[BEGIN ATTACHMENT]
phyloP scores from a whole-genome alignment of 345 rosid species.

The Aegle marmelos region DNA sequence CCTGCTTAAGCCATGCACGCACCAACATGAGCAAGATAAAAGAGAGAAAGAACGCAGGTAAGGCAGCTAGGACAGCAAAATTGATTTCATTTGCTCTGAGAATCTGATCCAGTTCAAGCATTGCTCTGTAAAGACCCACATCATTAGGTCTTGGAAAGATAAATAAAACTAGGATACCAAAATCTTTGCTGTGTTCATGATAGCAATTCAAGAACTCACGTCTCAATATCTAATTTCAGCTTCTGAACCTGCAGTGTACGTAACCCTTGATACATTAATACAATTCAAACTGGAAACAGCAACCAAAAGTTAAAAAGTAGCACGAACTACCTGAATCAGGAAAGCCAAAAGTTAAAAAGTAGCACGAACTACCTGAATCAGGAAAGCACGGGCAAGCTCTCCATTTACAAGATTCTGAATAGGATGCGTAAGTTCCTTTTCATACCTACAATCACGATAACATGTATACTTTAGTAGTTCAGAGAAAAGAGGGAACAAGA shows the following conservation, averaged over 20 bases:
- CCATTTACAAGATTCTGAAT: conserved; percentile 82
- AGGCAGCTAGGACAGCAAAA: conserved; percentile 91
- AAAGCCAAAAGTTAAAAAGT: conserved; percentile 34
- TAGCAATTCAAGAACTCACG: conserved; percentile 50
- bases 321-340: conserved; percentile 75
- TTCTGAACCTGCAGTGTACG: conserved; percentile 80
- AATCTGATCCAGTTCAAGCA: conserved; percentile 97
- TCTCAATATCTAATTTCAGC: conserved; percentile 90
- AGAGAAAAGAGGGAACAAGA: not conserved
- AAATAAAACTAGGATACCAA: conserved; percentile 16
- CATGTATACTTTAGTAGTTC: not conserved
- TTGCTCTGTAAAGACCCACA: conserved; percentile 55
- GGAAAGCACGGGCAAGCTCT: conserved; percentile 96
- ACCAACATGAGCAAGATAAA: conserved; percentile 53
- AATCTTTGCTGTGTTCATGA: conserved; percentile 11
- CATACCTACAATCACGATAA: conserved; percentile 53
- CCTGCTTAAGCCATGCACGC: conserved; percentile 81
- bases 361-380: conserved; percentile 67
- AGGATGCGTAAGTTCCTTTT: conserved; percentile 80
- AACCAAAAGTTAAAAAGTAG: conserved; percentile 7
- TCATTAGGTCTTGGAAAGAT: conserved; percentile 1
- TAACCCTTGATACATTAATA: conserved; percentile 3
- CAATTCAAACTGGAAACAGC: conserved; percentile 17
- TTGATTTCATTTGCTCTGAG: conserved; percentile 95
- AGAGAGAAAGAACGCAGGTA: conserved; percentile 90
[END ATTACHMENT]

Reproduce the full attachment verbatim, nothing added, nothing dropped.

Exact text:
phyloP scores from a whole-genome alignment of 345 rosid species.

The Aegle marmelos region DNA sequence CCTGCTTAAGCCATGCACGCACCAACATGAGCAAGATAAAAGAGAGAAAGAACGCAGGTAAGGCAGCTAGGACAGCAAAATTGATTTCATTTGCTCTGAGAATCTGATCCAGTTCAAGCATTGCTCTGTAAAGACCCACATCATTAGGTCTTGGAAAGATAAATAAAACTAGGATACCAAAATCTTTGCTGTGTTCATGATAGCAATTCAAGAACTCACGTCTCAATATCTAATTTCAGCTTCTGAACCTGCAGTGTACGTAACCCTTGATACATTAATACAATTCAAACTGGAAACAGCAACCAAAAGTTAAAAAGTAGCACGAACTACCTGAATCAGGAAAGCCAAAAGTTAAAAAGTAGCACGAACTACCTGAATCAGGAAAGCACGGGCAAGCTCTCCATTTACAAGATTCTGAATAGGATGCGTAAGTTCCTTTTCATACCTACAATCACGATAACATGTATACTTTAGTAGTTCAGAGAAAAGAGGGAACAAGA shows the following conservation, averaged over 20 bases:
- CCATTTACAAGATTCTGAAT: conserved; percentile 82
- AGGCAGCTAGGACAGCAAAA: conserved; percentile 91
- AAAGCCAAAAGTTAAAAAGT: conserved; percentile 34
- TAGCAATTCAAGAACTCACG: conserved; percentile 50
- bases 321-340: conserved; percentile 75
- TTCTGAACCTGCAGTGTACG: conserved; percentile 80
- AATCTGATCCAGTTCAAGCA: conserved; percentile 97
- TCTCAATATCTAATTTCAGC: conserved; percentile 90
- AGAGAAAAGAGGGAACAAGA: not conserved
- AAATAAAACTAGGATACCAA: conserved; percentile 16
- CATGTATACTTTAGTAGTTC: not conserved
- TTGCTCTGTAAAGACCCACA: conserved; percentile 55
- GGAAAGCACGGGCAAGCTCT: conserved; percentile 96
- ACCAACATGAGCAAGATAAA: conserved; percentile 53
- AATCTTTGCTGTGTTCATGA: conserved; percentile 11
- CATACCTACAATCACGATAA: conserved; percentile 53
- CCTGCTTAAGCCATGCACGC: conserved; percentile 81
- bases 361-380: conserved; percentile 67
- AGGATGCGTAAGTTCCTTTT: conserved; percentile 80
- AACCAAAAGTTAAAAAGTAG: conserved; percentile 7
- TCATTAGGTCTTGGAAAGAT: conserved; percentile 1
- TAACCCTTGATACATTAATA: conserved; percentile 3
- CAATTCAAACTGGAAACAGC: conserved; percentile 17
- TTGATTTCATTTGCTCTGAG: conserved; percentile 95
- AGAGAGAAAGAACGCAGGTA: conserved; percentile 90